By Chandler Gibson
May 09, 2013
Arab American Advocacy Week
For a moment, upon hearing of the sickening events in Boston, I teetered on the edge of losing faith in humanity. The idea of someone intentionally harming, purposely killing another human almost caused me to give up hope. Almost.
Until I looked around the room I was in. A conference hall at the Community College of DC, filled with directors and employees of nonprofit organizations, all working to better the lives of those around them. These are the people who have taken it upon themselves to increase awareness about life as an Arab American, the people who have decided to raise their voices for those who can’t across the country.
One of the biggest surprises for me while attending the National Network for Arab American Communities’ Arab American Advocacy Week was the number of young representatives. I suppose in my view of the world, I’d always pictured society being changed by only those who are older. Coming together with our member organizations showed me though, that wisdom need not be merely correlated with age. There are so many amazing young people in this network who are extremely talented, educated, and effective in bettering their communities. They have truly inspired me to continue my education and to keep working to ensure equality between all people. I now realize that there is no age too young to stand up for justice.
Voicing the need for comprehensive immigration reform on a national level was very empowering, especially since we were lucky enough to be in D.C. at the same time the immigration reform bill was released. Attending a White House briefing for Arab American community leaders was unbelievable, as I was mere feet away from people like Valerie Jarret, Senior Advisor to the President.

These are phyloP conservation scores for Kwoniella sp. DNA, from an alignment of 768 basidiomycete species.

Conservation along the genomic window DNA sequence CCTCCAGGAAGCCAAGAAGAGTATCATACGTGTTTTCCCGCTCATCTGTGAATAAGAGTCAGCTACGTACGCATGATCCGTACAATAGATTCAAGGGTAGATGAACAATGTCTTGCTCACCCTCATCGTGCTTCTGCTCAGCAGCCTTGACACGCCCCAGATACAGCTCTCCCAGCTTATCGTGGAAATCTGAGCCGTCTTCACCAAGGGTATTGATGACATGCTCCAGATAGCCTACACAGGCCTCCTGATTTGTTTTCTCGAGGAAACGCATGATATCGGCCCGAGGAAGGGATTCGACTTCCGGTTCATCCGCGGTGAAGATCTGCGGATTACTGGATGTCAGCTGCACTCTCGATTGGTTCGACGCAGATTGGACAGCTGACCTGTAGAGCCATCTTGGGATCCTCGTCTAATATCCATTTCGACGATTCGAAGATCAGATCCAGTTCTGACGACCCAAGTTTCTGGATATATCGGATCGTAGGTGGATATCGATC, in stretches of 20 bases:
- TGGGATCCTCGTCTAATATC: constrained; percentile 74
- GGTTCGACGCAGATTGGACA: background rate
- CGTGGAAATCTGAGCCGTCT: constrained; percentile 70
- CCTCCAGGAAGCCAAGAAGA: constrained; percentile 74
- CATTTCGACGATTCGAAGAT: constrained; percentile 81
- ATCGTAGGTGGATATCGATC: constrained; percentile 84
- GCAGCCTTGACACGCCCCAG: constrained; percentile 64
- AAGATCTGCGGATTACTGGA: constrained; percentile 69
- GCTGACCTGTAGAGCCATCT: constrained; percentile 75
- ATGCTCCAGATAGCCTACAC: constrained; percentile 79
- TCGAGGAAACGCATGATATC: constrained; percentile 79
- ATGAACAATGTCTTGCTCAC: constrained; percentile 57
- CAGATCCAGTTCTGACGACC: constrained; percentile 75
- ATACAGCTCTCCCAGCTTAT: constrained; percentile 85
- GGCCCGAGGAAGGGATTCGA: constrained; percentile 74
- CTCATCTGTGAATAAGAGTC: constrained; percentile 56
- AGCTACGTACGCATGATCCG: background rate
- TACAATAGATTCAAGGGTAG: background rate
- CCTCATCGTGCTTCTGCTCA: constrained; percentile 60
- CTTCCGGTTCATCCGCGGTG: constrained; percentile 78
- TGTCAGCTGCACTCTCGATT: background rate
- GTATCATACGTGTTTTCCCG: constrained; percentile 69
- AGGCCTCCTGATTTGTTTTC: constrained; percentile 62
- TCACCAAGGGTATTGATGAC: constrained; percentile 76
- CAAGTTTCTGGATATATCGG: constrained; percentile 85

Surrounded by all of these amazing people, who have done so much in their lives to help others, it was impossible for my faith in humanity to fade. There are people in the world who take, and people in the world who give. Throughout the events of Advocacy Week, I was inspired to become a giver, too. I learned so much from the members of the National Network for Arab American Communities, as well as the events we participated in. Meeting with the offices of senators and congressmen was an extremely important insight on how citizens can call for change in America. Voicing the need for comprehensive immigration reform on a national level was very empowering, especially since we were lucky enough to be in D.C. at the same time the immigration reform bill was released. Attending a White House briefing for Arab American community leaders was unbelievable, as I was mere feet away from people like Valerie Jarret, Senior Advisor to the President. Listening to Christiane Amanpour and Ralph Nader speak at the Khalil Gibran Sprit of Humanity Awards Gala was very moving as well. But perhaps my favorite part of the entire week was during our meeting with members of the Congressional Black Caucus, when a group of about twenty Palestinian girls, newly immigrated, were being given a tour of the capital. They were brought into our meeting, and the awe on their faces as they saw such a large group of Americans who were able to speak Arabic with them was amazing.
Throughout the entire conference, all I could think was that I had been so blessed. The phrase usually used to describe the feeling of leaving a beloved place is “I left my heart,” but leaving D.C. after Arab American Advocacy Week, I was carrying a heart twice as full back home. Being with such an amazing network of people and organizations has given me a renewed hope for the future. In my future, I now know without a doubt that my Near Eastern Studies major will be used to better the lives of others, no matter what city, state, or country I end up in. In the future of our country, I have hope that people (like those in NNAAC’s member organizations) will continue to advocate for justice, and raise their voices for those who are not in a position to speak up. In the future of our world, I have hope that change will continue, and the number of people willing to give will outnumber those who are willing to take.